English
 
User Manual Privacy Policy Disclaimer Contact us
  Advanced SearchBrowse

Item

ITEM ACTIONSEXPORT

Released

Journal Article

Evaluation of copper oxide oxidation for quantification of lignin in municipal solid waste

MPS-Authors
/persons/resource/persons210334

Dittmar,  Thorsten
Marine Geochemistry Group, Max Planck Institute for Marine Microbiology, Max Planck Society;

/persons/resource/persons210637

Niggemann,  Jutta
Department of Biogeochemistry, Max Planck Institute for Marine Microbiology, Max Planck Society;

External Ressource
No external resources are shared
Fulltext (public)
There are no public fulltexts stored in PuRe
Supplementary Material (public)
There is no public supplementary material available
Citation

De la Cruz, F. B., Dittmar, T., Niggemann, J., Osburn, C. L., & Barlaz, M. A. (2015). Evaluation of copper oxide oxidation for quantification of lignin in municipal solid waste. Environmental Engineering Science, 32: 1, pp. 486-496.


Cite as: http://hdl.handle.net/21.11116/0000-0001-C437-4
Abstract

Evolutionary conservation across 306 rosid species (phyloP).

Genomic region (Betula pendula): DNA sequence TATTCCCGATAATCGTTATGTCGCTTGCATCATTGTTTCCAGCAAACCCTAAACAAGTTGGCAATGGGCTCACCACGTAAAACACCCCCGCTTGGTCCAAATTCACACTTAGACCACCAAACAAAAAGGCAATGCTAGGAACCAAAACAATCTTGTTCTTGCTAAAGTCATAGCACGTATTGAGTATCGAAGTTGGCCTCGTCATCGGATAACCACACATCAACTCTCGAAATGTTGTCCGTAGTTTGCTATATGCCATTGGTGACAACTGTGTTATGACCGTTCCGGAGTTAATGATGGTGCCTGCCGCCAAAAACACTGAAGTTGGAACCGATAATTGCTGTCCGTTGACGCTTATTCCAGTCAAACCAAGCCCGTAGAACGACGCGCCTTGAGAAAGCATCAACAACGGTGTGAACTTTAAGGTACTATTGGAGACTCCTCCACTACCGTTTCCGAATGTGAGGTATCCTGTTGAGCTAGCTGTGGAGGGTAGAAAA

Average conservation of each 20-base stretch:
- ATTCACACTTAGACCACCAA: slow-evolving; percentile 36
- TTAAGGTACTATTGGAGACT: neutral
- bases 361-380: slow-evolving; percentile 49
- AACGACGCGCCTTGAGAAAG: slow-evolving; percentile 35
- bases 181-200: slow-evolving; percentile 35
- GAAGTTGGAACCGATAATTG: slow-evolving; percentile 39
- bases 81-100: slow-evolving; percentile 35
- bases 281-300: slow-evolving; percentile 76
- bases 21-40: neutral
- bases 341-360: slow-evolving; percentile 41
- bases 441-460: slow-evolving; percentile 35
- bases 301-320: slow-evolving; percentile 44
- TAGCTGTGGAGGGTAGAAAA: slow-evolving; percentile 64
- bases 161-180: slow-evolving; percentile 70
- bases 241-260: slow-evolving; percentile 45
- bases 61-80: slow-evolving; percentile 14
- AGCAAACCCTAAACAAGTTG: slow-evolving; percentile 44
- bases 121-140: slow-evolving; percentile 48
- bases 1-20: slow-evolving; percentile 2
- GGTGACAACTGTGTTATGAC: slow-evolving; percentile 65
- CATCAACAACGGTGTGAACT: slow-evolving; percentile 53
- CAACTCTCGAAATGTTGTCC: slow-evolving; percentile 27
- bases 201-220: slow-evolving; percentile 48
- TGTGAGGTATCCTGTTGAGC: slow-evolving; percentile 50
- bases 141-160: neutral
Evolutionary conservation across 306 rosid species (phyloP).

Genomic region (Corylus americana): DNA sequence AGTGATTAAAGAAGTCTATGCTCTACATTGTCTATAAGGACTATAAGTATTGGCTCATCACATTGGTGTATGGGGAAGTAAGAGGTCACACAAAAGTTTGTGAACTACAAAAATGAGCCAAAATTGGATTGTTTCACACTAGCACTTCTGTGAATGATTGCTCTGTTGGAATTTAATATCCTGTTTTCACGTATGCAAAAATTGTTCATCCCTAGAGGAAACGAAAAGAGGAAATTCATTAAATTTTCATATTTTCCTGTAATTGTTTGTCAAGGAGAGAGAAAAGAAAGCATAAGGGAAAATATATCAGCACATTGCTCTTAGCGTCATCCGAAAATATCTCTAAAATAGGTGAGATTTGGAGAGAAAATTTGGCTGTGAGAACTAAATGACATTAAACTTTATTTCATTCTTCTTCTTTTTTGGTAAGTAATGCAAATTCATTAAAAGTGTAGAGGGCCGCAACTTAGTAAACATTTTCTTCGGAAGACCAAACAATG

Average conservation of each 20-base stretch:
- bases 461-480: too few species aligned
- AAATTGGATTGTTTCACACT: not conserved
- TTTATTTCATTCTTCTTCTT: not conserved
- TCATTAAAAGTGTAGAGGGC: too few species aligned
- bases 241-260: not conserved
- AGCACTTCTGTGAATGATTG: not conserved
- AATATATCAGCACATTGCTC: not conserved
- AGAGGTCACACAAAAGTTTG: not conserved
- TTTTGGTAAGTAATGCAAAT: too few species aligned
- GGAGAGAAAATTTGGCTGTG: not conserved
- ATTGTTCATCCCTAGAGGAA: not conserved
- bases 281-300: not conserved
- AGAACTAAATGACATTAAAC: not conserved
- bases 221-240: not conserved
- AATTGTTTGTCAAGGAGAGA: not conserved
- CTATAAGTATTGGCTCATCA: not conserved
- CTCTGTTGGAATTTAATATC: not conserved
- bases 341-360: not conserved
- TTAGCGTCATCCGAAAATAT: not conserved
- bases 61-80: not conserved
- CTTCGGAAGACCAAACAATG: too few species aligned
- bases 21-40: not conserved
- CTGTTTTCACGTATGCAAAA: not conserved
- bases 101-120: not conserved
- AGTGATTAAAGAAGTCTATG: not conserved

The ability to quantify lignin is an important tool for characterizing the extent of decomposition of municipal solid waste (MSW). Traditionally, acid insoluble Klason lignin (KL) has been used to measure lignin. However, synthetic organic materials such as plastics and rubber present in MSW interfere with the traditional KL method, resulting in artificially high measurements. Another method for lignin analysis is CuO oxidation, in which lignin is oxidatively hydrolyzed into phenolic monomers that are quantified by high-performance liquid chromatography or gas chromatography–mass spectrography. The objective of this study was to evaluate the applicability of CuO oxidation to measure the lignin content of MSW. The study demonstrated that analysis of lignin monomers can be simplified by skipping the ethyl acetate extraction step and that ball milling is not necessary to optimize CuO oxidation. Neither the MSW components (e.g., plastics and metals) nor extractives affected CuO oxidation. The ratio of cellulose (Cel) plus hemicellulose (H) to KL [(Cel+H)/KL] has traditionally been used as an indicator of the extent of MSW decomposition. The use of Cel plus H to the sum of CuO oxidation products of lignin (Λ8) [(Cel+H)/Λ8] exhibited a similar trend to the traditional metric. CuO analysis provided information on the presence of hardwood, softwood, and nonwoody material in buried MSW, but is not recommended as a substitute for KL analysis.